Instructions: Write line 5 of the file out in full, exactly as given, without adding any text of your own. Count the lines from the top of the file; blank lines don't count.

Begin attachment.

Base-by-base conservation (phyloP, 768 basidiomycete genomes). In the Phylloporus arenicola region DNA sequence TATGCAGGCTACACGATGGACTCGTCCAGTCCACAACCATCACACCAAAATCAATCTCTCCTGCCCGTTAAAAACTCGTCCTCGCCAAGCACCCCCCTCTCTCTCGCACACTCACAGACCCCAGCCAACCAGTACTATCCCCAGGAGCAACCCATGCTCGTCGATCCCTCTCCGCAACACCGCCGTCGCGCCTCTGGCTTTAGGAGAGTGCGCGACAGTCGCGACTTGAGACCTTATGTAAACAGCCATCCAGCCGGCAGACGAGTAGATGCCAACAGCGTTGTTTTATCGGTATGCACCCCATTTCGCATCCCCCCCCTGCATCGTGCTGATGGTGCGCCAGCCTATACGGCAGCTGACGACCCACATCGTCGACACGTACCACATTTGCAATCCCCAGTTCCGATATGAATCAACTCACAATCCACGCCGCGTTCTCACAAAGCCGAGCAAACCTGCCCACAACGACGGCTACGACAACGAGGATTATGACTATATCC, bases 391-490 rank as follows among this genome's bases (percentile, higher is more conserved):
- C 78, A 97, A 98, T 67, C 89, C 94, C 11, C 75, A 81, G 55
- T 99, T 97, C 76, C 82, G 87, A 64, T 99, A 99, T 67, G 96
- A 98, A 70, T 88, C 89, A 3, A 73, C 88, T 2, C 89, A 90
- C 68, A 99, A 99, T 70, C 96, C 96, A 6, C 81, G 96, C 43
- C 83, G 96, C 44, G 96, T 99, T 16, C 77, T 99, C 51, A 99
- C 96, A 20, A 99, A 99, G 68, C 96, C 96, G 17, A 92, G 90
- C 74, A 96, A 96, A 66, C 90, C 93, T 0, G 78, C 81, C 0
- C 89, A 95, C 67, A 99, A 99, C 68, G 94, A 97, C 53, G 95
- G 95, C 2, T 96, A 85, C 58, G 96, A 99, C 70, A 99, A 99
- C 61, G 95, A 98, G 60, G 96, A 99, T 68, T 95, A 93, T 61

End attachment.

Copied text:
- C 68, A 99, A 99, T 70, C 96, C 96, A 6, C 81, G 96, C 43